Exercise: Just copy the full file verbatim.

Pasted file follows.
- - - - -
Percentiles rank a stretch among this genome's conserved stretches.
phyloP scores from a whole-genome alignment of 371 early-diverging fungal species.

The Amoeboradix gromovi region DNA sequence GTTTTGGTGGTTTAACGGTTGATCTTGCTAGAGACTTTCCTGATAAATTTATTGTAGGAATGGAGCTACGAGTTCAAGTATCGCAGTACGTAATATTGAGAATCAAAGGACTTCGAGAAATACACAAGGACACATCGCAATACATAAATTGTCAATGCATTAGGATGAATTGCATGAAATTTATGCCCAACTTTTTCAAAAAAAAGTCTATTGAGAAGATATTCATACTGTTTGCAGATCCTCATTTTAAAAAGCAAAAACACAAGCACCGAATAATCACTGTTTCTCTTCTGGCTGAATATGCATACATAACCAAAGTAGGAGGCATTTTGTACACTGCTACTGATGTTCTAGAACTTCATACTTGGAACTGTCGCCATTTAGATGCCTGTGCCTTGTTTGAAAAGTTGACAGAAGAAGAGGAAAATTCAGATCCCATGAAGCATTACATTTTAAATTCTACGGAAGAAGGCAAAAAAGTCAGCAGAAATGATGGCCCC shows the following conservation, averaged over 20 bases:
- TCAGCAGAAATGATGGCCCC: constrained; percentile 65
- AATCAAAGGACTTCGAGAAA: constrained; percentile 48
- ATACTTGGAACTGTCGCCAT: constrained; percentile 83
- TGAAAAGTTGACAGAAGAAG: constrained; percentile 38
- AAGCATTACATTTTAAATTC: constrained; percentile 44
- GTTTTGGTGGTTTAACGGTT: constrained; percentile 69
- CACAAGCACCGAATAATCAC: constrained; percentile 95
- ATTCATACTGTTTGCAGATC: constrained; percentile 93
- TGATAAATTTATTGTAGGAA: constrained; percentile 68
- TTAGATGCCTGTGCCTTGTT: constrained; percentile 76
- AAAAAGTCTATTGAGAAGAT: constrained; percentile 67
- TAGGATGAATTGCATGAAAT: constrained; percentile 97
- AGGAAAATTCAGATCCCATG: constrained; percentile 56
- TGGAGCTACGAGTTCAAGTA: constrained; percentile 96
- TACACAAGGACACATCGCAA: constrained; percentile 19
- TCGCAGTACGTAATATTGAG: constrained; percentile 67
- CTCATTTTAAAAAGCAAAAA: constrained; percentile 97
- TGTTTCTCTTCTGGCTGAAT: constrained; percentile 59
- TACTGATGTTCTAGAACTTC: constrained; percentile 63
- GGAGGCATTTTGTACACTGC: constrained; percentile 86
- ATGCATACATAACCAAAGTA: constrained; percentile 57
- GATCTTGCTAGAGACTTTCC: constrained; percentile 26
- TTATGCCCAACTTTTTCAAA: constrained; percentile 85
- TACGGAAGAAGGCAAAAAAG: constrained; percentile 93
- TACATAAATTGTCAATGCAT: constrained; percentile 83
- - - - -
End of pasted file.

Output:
Percentiles rank a stretch among this genome's conserved stretches.
phyloP scores from a whole-genome alignment of 371 early-diverging fungal species.

The Amoeboradix gromovi region DNA sequence GTTTTGGTGGTTTAACGGTTGATCTTGCTAGAGACTTTCCTGATAAATTTATTGTAGGAATGGAGCTACGAGTTCAAGTATCGCAGTACGTAATATTGAGAATCAAAGGACTTCGAGAAATACACAAGGACACATCGCAATACATAAATTGTCAATGCATTAGGATGAATTGCATGAAATTTATGCCCAACTTTTTCAAAAAAAAGTCTATTGAGAAGATATTCATACTGTTTGCAGATCCTCATTTTAAAAAGCAAAAACACAAGCACCGAATAATCACTGTTTCTCTTCTGGCTGAATATGCATACATAACCAAAGTAGGAGGCATTTTGTACACTGCTACTGATGTTCTAGAACTTCATACTTGGAACTGTCGCCATTTAGATGCCTGTGCCTTGTTTGAAAAGTTGACAGAAGAAGAGGAAAATTCAGATCCCATGAAGCATTACATTTTAAATTCTACGGAAGAAGGCAAAAAAGTCAGCAGAAATGATGGCCCC shows the following conservation, averaged over 20 bases:
- TCAGCAGAAATGATGGCCCC: constrained; percentile 65
- AATCAAAGGACTTCGAGAAA: constrained; percentile 48
- ATACTTGGAACTGTCGCCAT: constrained; percentile 83
- TGAAAAGTTGACAGAAGAAG: constrained; percentile 38
- AAGCATTACATTTTAAATTC: constrained; percentile 44
- GTTTTGGTGGTTTAACGGTT: constrained; percentile 69
- CACAAGCACCGAATAATCAC: constrained; percentile 95
- ATTCATACTGTTTGCAGATC: constrained; percentile 93
- TGATAAATTTATTGTAGGAA: constrained; percentile 68
- TTAGATGCCTGTGCCTTGTT: constrained; percentile 76
- AAAAAGTCTATTGAGAAGAT: constrained; percentile 67
- TAGGATGAATTGCATGAAAT: constrained; percentile 97
- AGGAAAATTCAGATCCCATG: constrained; percentile 56
- TGGAGCTACGAGTTCAAGTA: constrained; percentile 96
- TACACAAGGACACATCGCAA: constrained; percentile 19
- TCGCAGTACGTAATATTGAG: constrained; percentile 67
- CTCATTTTAAAAAGCAAAAA: constrained; percentile 97
- TGTTTCTCTTCTGGCTGAAT: constrained; percentile 59
- TACTGATGTTCTAGAACTTC: constrained; percentile 63
- GGAGGCATTTTGTACACTGC: constrained; percentile 86
- ATGCATACATAACCAAAGTA: constrained; percentile 57
- GATCTTGCTAGAGACTTTCC: constrained; percentile 26
- TTATGCCCAACTTTTTCAAA: constrained; percentile 85
- TACGGAAGAAGGCAAAAAAG: constrained; percentile 93
- TACATAAATTGTCAATGCAT: constrained; percentile 83